Costs of joint replacement in osteoarthritis: a study using the National Joint Registry and Clinical Practice Research Datalink datasets
LEAL J., Murphy J., GARRIGA-FUENTES C., DELMESTRI A., RANGAN A., PRICE A., CARR A., Judge A., Prieto-Alhambra D.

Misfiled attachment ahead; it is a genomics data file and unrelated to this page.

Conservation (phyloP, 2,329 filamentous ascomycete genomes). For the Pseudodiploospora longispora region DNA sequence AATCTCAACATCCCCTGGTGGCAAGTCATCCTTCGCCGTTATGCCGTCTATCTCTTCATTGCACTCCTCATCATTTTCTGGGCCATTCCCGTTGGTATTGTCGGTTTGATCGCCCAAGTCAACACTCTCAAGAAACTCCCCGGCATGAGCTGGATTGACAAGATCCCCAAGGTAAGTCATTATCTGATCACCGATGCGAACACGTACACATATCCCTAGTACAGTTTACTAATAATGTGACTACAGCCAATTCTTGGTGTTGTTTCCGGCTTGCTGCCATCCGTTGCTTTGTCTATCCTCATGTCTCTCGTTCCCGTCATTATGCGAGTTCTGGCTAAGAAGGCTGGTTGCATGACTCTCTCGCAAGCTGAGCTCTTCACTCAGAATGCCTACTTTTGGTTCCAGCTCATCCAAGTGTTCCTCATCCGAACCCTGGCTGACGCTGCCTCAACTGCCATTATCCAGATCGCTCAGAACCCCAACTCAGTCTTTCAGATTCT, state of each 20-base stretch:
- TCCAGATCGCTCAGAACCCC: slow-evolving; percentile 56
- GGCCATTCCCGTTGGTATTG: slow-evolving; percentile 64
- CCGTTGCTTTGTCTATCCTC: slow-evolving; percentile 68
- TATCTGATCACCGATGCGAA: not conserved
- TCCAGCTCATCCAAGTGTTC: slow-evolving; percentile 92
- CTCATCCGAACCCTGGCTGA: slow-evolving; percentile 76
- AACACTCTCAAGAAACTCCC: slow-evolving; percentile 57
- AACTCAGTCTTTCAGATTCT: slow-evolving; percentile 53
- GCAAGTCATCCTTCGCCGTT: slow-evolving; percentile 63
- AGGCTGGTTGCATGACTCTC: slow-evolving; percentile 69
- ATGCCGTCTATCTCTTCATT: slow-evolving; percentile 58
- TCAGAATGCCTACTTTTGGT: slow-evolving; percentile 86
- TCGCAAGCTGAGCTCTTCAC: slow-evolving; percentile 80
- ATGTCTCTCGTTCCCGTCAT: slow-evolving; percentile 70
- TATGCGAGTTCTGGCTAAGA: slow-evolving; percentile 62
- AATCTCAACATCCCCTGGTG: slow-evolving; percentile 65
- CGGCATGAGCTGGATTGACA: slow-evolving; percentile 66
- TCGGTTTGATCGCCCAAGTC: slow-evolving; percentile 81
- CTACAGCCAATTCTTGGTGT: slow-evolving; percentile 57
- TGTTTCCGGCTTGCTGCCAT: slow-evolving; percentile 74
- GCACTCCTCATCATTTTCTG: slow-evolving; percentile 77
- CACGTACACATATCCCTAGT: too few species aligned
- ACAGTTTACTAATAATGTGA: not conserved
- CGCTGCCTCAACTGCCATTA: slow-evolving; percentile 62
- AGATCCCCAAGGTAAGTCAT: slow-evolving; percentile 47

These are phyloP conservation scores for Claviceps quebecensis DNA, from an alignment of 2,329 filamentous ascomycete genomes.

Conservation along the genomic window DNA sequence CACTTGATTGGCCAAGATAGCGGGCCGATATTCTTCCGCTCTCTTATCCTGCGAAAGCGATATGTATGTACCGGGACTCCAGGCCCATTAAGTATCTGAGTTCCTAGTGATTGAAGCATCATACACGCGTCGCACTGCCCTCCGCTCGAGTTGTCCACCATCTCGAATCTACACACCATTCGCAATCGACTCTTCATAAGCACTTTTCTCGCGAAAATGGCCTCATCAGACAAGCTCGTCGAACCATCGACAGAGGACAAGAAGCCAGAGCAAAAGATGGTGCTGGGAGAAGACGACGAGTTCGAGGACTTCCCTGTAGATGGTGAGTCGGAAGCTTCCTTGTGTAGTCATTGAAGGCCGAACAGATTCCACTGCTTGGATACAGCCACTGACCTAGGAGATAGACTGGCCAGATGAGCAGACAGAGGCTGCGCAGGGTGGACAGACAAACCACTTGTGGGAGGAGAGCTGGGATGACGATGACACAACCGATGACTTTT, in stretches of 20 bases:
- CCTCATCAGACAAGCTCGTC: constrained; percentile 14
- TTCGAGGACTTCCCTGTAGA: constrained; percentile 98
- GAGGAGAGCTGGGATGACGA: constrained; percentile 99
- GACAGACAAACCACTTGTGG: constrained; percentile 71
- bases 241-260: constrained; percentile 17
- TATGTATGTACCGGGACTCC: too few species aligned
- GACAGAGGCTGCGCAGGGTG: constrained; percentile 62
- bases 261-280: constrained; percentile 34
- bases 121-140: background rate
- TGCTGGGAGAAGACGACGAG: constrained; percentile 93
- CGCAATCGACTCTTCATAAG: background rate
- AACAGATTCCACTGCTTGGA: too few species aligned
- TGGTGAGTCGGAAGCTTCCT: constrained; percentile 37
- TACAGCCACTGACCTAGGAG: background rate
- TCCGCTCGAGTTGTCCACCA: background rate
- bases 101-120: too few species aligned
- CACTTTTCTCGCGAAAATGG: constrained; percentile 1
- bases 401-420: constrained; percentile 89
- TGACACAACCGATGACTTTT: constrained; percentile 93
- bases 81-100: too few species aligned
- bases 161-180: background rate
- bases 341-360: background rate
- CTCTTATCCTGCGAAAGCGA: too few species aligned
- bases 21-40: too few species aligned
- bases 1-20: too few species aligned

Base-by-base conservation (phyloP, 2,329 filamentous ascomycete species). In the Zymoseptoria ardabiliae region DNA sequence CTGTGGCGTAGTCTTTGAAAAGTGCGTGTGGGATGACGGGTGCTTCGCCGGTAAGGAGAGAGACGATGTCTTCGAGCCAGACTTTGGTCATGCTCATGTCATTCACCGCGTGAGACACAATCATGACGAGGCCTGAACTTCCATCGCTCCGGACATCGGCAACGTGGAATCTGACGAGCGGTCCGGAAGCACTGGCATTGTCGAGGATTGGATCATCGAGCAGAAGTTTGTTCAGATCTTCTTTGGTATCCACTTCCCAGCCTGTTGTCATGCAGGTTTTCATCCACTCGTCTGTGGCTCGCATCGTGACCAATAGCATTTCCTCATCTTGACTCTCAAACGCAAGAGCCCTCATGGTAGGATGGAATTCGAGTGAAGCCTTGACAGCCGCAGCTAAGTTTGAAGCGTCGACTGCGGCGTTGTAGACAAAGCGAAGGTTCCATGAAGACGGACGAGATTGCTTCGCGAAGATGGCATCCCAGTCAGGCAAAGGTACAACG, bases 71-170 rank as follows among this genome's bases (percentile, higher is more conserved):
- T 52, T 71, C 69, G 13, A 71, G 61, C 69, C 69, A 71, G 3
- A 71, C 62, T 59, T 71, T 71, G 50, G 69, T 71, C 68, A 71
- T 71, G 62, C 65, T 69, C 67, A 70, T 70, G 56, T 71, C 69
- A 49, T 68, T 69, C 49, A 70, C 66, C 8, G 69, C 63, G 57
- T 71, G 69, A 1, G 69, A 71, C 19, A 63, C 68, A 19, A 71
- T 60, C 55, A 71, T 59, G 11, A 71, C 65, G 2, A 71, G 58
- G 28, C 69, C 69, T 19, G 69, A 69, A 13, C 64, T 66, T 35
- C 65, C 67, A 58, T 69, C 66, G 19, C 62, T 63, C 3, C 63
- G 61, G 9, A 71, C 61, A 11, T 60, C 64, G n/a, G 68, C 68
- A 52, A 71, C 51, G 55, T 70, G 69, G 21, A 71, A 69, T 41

Objectives: The aim of this study was to estimate the costs of primary hip and knee replacement in individuals with osteoarthritis up to 2 years post-surgery, compare costs before and after the surgery, and identify predictors of hospital costs. Methods: Patients aged 18 years or over with primary planned hip or knee replacements and osteoarthritis in England between 2008 and 2016 were identified from the National Joint Registry and linked with Hospital Episode Statistics data containing inpatient episodes. Primary care data linked with hospital outpatient records were also used to identify patients aged 18 years or over with primary hip or knee replacements between 2008 and 2016. All healthcare resource use was valued using 2016/17 costs and non-parametric censoring methods were used to estimate total 1-year and 2-year costs. Results: We identified 854,866 individuals undergoing hip or knee replacement. The mean censor-adjusted 1-year hospitalisation costs for hip and knee replacement were £7,827 (95% CI £7,813 to £7,842) and £7,805 (95% CI £7,790 to £7,818), respectively. Complications and revisions were associated with up to a three-fold increase in 1-year hospitalisation costs. The censor-adjusted 2-year costs were £9,258 (95 % CI £9,233 to £9,280) and £9,452 (95%CI £9,430 to £9,475) for hip and knee replacement. Adding primary and outpatient care, the mean total hip and knee replacement 2-year costs were £11,987 and £12,578, respectively. Conclusions: There are significant costs following joint replacement. Revisions and complications accounted for considerable costs and there is a significant incentive to identify best approaches to reduce these.